I haven't made up my mind, but I can definitely see the stigma being applied to the "carrier" here and no responsibility being applied to the person that has sex with a stranger.
I think this thinking needs more space and time, and the conclusions that lead to the idea that disclosure is the only option make not always sense to me. It also makes the whole experience a lot worse and takes away responsibility from people that should carry some themselves.
I think this is a response based on facts in context, keeping in mind likelyhoods and actual real world outcomes. Not just medical facts and possibilities.
Dr. Hook's answers are not contradictory to mine. Also, not once does he call the statistical risk in any situation "zero percent." All it takes is one time for the factors to align - for that "less than 1% probability" to be happening at the point of sexual contact - for the virus to transmit.
The condom does not cover every area of possible shedding - we can shed anywhere between the belly-button and the mid-thigh. In fact, I get half my outbreaks near my tailbone. The suppressive meds only reduce the risk about 50%.
Here is something else Dr Hook says in his responses to you: "...when possible and appropriate, disclosure is always the best practice."
Though HSV is a non-fatal, mild skin condition for most, a percentage of HSV+ patients have adverse reactions to the virus. It's not possible to determine who will and won't beforehand. HSV also can cause neonatal herpes, which can be fatal to newborns. Though rare, it happens.
Because all these possibilities exist, everyone has the right to be allowed to make decisions directly related to their own sexual health. I'm at a loss to understand why you think your non-H partners don't deserve that choice. It's their right. Lawsuits have been started and won by newly-diagnosed folks who were purposely not informed about their partner's STD status before sex. This should be a warning to you.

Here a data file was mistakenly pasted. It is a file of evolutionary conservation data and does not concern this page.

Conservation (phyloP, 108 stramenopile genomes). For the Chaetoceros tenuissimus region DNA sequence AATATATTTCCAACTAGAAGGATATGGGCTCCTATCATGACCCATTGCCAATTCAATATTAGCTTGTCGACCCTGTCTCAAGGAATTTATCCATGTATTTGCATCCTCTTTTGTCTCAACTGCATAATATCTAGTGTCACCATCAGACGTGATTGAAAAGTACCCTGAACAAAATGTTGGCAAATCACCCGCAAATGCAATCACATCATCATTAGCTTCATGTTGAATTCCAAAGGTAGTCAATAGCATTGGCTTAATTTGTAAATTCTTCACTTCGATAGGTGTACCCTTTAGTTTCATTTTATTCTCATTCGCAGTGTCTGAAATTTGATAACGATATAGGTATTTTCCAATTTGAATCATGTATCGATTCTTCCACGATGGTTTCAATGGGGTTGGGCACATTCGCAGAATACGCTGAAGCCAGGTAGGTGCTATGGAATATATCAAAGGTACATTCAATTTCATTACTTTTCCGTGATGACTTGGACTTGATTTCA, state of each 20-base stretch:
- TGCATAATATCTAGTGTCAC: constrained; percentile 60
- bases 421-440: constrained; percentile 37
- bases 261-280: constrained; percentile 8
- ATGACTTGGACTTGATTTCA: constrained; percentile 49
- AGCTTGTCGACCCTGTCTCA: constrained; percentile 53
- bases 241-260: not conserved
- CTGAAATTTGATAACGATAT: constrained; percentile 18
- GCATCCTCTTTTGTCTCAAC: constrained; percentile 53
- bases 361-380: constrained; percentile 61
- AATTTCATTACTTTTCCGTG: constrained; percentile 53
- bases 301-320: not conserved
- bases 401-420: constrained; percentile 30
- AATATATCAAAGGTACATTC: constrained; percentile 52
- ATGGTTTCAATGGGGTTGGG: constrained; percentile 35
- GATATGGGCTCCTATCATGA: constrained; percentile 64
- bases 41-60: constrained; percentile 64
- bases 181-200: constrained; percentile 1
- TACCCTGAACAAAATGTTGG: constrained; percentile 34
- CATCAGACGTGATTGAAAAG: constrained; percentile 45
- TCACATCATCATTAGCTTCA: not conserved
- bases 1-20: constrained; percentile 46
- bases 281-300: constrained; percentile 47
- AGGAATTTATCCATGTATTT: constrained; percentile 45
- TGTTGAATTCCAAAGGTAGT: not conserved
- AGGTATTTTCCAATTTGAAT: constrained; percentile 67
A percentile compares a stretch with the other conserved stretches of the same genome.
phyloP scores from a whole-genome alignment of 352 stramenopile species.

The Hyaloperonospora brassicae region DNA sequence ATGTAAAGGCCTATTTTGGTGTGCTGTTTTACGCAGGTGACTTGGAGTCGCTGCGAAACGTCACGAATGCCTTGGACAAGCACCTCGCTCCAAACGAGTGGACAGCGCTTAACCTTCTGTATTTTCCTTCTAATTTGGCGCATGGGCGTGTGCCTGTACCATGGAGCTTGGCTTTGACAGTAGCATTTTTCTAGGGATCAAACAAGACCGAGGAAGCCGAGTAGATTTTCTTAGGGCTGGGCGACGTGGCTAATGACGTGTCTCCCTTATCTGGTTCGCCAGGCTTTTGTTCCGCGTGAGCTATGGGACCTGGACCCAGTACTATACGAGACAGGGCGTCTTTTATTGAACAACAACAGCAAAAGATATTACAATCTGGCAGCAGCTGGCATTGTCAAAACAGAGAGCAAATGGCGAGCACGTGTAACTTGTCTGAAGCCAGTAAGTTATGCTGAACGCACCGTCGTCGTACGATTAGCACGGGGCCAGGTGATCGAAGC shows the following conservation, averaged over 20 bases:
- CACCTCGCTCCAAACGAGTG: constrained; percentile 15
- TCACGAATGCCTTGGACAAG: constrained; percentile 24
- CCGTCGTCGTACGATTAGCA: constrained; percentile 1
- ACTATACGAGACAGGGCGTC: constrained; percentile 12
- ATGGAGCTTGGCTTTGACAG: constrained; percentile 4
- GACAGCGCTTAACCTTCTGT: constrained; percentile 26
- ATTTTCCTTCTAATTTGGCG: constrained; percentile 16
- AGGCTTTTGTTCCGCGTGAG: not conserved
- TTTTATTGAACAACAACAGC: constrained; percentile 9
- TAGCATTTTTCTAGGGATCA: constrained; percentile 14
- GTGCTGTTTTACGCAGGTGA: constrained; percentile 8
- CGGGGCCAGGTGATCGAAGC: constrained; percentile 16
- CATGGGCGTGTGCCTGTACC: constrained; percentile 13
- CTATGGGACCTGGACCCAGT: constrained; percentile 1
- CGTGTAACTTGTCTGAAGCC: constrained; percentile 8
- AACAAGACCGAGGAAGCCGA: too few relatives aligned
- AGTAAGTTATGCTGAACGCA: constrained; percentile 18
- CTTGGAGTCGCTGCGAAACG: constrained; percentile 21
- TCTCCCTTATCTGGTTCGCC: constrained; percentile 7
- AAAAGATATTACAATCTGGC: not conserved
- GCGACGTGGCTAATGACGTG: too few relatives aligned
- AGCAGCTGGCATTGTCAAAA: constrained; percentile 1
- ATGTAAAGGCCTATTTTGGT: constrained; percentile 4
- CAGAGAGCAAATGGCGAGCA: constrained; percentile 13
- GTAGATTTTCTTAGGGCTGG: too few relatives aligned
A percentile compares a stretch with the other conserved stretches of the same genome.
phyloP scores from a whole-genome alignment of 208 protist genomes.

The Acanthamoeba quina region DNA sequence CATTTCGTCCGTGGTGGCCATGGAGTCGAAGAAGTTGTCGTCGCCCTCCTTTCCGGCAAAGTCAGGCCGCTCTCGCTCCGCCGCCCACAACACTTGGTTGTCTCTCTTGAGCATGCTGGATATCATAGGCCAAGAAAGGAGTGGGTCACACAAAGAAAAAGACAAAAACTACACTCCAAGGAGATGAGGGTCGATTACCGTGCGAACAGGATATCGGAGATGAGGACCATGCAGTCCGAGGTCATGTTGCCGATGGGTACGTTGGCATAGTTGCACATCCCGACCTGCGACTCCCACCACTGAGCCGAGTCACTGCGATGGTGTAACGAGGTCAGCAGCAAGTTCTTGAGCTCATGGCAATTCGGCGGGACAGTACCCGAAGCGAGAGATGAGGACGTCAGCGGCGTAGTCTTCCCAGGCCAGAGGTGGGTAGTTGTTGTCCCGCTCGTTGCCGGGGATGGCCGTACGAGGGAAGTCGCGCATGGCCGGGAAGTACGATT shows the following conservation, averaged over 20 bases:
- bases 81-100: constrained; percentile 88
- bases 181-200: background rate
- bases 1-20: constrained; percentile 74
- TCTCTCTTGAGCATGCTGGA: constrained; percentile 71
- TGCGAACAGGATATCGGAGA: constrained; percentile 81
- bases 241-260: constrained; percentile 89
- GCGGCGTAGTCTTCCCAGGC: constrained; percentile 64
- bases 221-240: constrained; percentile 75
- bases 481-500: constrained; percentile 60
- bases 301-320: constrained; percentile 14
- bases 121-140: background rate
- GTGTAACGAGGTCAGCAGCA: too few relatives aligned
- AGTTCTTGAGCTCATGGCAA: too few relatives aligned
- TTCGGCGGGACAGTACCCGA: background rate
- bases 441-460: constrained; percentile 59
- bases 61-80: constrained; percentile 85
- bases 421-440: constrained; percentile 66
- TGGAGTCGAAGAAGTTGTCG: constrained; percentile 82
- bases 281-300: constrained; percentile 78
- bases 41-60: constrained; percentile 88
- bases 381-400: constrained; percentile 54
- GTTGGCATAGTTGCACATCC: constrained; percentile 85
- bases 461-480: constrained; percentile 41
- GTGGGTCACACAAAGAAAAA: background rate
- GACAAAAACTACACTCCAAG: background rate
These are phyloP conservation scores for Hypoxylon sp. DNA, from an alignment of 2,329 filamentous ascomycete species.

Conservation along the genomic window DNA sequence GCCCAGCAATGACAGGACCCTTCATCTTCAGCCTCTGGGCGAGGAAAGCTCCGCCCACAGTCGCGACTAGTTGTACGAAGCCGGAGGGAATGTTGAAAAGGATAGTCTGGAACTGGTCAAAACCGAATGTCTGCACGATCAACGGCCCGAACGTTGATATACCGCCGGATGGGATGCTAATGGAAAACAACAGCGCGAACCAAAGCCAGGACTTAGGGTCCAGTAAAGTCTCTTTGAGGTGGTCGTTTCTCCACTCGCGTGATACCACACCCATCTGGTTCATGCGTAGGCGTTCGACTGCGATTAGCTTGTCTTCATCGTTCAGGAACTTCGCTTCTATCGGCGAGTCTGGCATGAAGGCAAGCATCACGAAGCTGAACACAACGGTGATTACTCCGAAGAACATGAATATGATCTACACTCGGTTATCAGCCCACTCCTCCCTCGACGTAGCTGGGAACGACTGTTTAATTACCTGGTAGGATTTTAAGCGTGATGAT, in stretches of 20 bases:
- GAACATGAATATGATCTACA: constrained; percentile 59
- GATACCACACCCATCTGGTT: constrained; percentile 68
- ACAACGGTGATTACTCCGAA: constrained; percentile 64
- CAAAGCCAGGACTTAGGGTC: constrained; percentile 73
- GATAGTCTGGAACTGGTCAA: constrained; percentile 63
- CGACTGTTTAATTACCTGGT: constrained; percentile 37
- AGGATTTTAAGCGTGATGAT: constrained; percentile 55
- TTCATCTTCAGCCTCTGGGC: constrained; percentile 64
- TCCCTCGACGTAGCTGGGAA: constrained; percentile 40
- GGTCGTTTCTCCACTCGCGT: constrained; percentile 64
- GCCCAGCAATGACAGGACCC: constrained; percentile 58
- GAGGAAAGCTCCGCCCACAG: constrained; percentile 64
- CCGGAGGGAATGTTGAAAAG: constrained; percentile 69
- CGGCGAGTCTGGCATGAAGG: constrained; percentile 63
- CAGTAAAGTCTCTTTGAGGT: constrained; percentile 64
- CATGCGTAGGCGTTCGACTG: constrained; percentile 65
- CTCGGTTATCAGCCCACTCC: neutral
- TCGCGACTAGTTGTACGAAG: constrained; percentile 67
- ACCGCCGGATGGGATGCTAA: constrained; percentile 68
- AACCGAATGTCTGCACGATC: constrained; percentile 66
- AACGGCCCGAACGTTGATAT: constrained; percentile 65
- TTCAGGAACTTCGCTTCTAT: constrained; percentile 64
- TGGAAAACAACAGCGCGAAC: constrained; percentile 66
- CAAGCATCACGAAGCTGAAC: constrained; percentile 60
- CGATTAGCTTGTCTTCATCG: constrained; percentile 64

If you're looking for an endorsement to behave irresponsibly and knowingly put someone at risk, I'm afraid you won't get it from me. I hope you make the responsible choice.
This is a typical and unhelpful response because it is ideological despite the facts. I find it shocking that such rigid views are expressed by health professionals.
At no point was I claiming there is no risk. In fact I specifically said there always is a risk. When two consenting adults have sex they both consent to that risk, and accept that unknowns might occur. Unknowns include the real world fact that one of them might be carrying hpv or herpes and not be aware of it. It includes pregnancy as a possibility. There is reasonable behaviour or as Dr Hook called it 'appropriate' behaviour to limit the possibility of these outcomes, such as the use of condoms. There is unreasonable behaviour which is for example to wear a latex suit or never ever have sex. A balance needs to be found.
The risk of me passing on hsv2 when no symptoms are present and while I wear are condom and possibly even am on antiviral drugs is lower than all potential unknown risks that occur when two people have consentual sex. Yet you state with no flexibility that it is my responsibility to let the other party make an informed choice. Well, it isn't.
If I was asked I wouldn't lie. Also in most cases, if appropriate and possible I would probably state it. But the idea that hsv carriers are bad people unless they tell everybody on their first moment of intimacy seems otherworldly to me and continues the perpetual stigma that this is a terrible, dangerous, super contagious disease that can not be controlled.
We are going to have to disagree. I have no issue with that. But I'd appreciate it if you and others if your conviction also took into consideration the context in which these moral questions are asked. I am not amoral, I just like to think.